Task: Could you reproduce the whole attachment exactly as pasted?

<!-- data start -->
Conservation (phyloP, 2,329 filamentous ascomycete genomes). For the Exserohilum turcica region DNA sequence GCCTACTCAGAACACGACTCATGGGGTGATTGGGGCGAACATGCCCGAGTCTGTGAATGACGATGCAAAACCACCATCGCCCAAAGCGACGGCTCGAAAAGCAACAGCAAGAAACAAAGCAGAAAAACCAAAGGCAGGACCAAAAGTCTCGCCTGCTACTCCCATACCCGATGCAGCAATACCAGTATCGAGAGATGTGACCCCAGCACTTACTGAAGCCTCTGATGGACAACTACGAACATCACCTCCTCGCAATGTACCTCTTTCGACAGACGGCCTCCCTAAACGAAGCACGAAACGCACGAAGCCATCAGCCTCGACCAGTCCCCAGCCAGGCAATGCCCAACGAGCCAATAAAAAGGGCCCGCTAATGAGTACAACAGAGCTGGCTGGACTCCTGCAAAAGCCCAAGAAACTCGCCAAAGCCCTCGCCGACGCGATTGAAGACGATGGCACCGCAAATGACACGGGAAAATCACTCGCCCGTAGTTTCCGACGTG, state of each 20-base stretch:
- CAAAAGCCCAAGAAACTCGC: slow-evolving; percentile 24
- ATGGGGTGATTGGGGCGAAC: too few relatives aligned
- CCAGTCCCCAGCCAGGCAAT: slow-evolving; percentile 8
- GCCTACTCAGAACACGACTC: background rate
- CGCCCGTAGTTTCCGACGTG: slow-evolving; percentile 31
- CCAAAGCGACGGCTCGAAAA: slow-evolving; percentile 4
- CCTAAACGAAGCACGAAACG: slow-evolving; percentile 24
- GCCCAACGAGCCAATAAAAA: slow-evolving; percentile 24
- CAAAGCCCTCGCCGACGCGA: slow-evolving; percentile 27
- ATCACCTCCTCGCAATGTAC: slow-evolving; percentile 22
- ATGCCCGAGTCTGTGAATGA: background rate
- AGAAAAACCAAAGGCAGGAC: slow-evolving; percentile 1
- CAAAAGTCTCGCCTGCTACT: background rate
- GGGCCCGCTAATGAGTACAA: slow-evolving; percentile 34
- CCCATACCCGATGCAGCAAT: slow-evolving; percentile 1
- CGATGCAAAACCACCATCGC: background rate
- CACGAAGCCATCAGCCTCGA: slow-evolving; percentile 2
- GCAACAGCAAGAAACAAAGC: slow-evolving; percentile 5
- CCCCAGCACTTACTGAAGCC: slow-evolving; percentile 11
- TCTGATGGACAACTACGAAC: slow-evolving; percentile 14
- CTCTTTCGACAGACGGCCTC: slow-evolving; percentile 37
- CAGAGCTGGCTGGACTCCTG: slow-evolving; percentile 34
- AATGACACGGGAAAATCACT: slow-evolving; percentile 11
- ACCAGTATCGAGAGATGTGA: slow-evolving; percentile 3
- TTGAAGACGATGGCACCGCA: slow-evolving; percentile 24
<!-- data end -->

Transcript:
Conservation (phyloP, 2,329 filamentous ascomycete genomes). For the Exserohilum turcica region DNA sequence GCCTACTCAGAACACGACTCATGGGGTGATTGGGGCGAACATGCCCGAGTCTGTGAATGACGATGCAAAACCACCATCGCCCAAAGCGACGGCTCGAAAAGCAACAGCAAGAAACAAAGCAGAAAAACCAAAGGCAGGACCAAAAGTCTCGCCTGCTACTCCCATACCCGATGCAGCAATACCAGTATCGAGAGATGTGACCCCAGCACTTACTGAAGCCTCTGATGGACAACTACGAACATCACCTCCTCGCAATGTACCTCTTTCGACAGACGGCCTCCCTAAACGAAGCACGAAACGCACGAAGCCATCAGCCTCGACCAGTCCCCAGCCAGGCAATGCCCAACGAGCCAATAAAAAGGGCCCGCTAATGAGTACAACAGAGCTGGCTGGACTCCTGCAAAAGCCCAAGAAACTCGCCAAAGCCCTCGCCGACGCGATTGAAGACGATGGCACCGCAAATGACACGGGAAAATCACTCGCCCGTAGTTTCCGACGTG, state of each 20-base stretch:
- CAAAAGCCCAAGAAACTCGC: slow-evolving; percentile 24
- ATGGGGTGATTGGGGCGAAC: too few relatives aligned
- CCAGTCCCCAGCCAGGCAAT: slow-evolving; percentile 8
- GCCTACTCAGAACACGACTC: background rate
- CGCCCGTAGTTTCCGACGTG: slow-evolving; percentile 31
- CCAAAGCGACGGCTCGAAAA: slow-evolving; percentile 4
- CCTAAACGAAGCACGAAACG: slow-evolving; percentile 24
- GCCCAACGAGCCAATAAAAA: slow-evolving; percentile 24
- CAAAGCCCTCGCCGACGCGA: slow-evolving; percentile 27
- ATCACCTCCTCGCAATGTAC: slow-evolving; percentile 22
- ATGCCCGAGTCTGTGAATGA: background rate
- AGAAAAACCAAAGGCAGGAC: slow-evolving; percentile 1
- CAAAAGTCTCGCCTGCTACT: background rate
- GGGCCCGCTAATGAGTACAA: slow-evolving; percentile 34
- CCCATACCCGATGCAGCAAT: slow-evolving; percentile 1
- CGATGCAAAACCACCATCGC: background rate
- CACGAAGCCATCAGCCTCGA: slow-evolving; percentile 2
- GCAACAGCAAGAAACAAAGC: slow-evolving; percentile 5
- CCCCAGCACTTACTGAAGCC: slow-evolving; percentile 11
- TCTGATGGACAACTACGAAC: slow-evolving; percentile 14
- CTCTTTCGACAGACGGCCTC: slow-evolving; percentile 37
- CAGAGCTGGCTGGACTCCTG: slow-evolving; percentile 34
- AATGACACGGGAAAATCACT: slow-evolving; percentile 11
- ACCAGTATCGAGAGATGTGA: slow-evolving; percentile 3
- TTGAAGACGATGGCACCGCA: slow-evolving; percentile 24